Gibran Mahmud, Chief Executive Officer and Chief Investment Officer of WhiteStar, has served as a portfolio manager of the Fund since August 2019. Prior to joining WhiteStar in 2013, Mr. Mahmud was a Senior Vice President and Head of Mergers, Acquisitions and Business Strategy for a private family office. Previously Mr. Mahmud served as Senior Portfolio Manager and Head of Structured Products at Highland Capital Management, L.P. Prior to joining Highland in 2001, he served as a Senior Analyst at Fleet Capital where he was involved in originating, structuring, modeling and credit analysis for clients primarily in the manufacturing, retail and services industries. Prior to joining Fleet, in 2000, he was a Senior Auditor at Arthur Andersen. Mr. Mahmud received a Master of Business Administration in Finance and a Bachelor of Business Administration in Accounting from Baylor University. He is a Certified Public Accountant (CPA).

 

Nathan Hall, portfolio manager of WhiteStar, has served as a portfolio manager of the Fund since August 2019. Before joining WhiteStar in 2013, Mr. Hall served as a Vice President with H.I.G. WhiteHorse, managing a portfolio of syndicated bank loans. Additionally, Mr. Hall worked with Managing Directors at Bayside Capital, the distressed debt affiliate of H.I.G., to source, evaluate, and manage distressed debt investments across multiple sectors from inception to ultimate resolution. Prior to joining WhiteHorse in 2007, Mr. Hall worked at an integrated asset management firm, gaining exposure to bank debt, bonds, and equities across a wide variety of structures and strategies. He has also received credit management and underwriting training from Wells Fargo. Mr. Hall received a Bachelor of Business Administration in Finance from Texas A&M University.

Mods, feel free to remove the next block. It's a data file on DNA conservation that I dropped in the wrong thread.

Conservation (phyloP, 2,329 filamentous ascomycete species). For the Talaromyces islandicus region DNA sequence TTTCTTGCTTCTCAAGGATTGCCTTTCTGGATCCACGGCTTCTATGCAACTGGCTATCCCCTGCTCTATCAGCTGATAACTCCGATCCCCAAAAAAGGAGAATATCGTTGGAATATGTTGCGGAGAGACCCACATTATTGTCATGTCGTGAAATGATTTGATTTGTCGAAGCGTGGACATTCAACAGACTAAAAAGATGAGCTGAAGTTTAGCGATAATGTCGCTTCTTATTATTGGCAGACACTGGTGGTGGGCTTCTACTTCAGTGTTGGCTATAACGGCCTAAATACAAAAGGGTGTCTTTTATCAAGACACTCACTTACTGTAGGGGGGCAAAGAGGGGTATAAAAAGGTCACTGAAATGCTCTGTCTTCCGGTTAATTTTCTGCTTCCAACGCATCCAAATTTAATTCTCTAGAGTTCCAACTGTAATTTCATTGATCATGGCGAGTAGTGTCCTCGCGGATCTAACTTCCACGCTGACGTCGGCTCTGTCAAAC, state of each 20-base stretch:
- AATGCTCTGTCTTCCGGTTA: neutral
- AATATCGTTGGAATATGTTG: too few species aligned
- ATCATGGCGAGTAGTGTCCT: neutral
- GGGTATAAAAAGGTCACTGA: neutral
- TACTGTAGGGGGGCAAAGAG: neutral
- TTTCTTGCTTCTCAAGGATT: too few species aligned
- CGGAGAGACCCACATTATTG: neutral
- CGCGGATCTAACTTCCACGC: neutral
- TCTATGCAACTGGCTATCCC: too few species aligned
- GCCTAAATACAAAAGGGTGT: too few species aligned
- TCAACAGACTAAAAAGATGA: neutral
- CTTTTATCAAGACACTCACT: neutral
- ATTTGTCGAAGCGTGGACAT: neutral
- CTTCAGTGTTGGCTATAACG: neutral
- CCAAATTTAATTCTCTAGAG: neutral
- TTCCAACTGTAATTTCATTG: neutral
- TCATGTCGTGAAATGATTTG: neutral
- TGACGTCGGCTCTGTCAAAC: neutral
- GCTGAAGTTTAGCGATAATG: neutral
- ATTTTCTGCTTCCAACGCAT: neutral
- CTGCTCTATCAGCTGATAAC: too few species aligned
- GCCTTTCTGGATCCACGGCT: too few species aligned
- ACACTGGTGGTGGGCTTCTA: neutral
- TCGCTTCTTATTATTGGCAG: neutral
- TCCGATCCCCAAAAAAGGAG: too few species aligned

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Michael Dixon, portfolio manager of WhiteStar, has served as a portfolio manager of the Fund since November 2021. Prior to joining WhiteStar in 2015, Mr. Dixon was a Vice President in the Risk & Portfolio Management group at BBVA USA, where he managed a portfolio primarily of syndicated bank debt. His responsibilities included underwriting, due diligence, and ongoing surveillance of the portfolio. Prior to BBVA USA, Mr. Dixon was a credit trader in the Proprietary Investing group of ORIX USA, where he executed leverage loan, high yield bond, credit derivative and equity trades for a long-short credit fund. Mr. Dixon received a Bachelor of Science in Business Administration degree in Finance from the University of Arizona and a Master of Science degree in Finance from DePaul University. He is a Chartered Financial Analyst (CFA) Charter holder.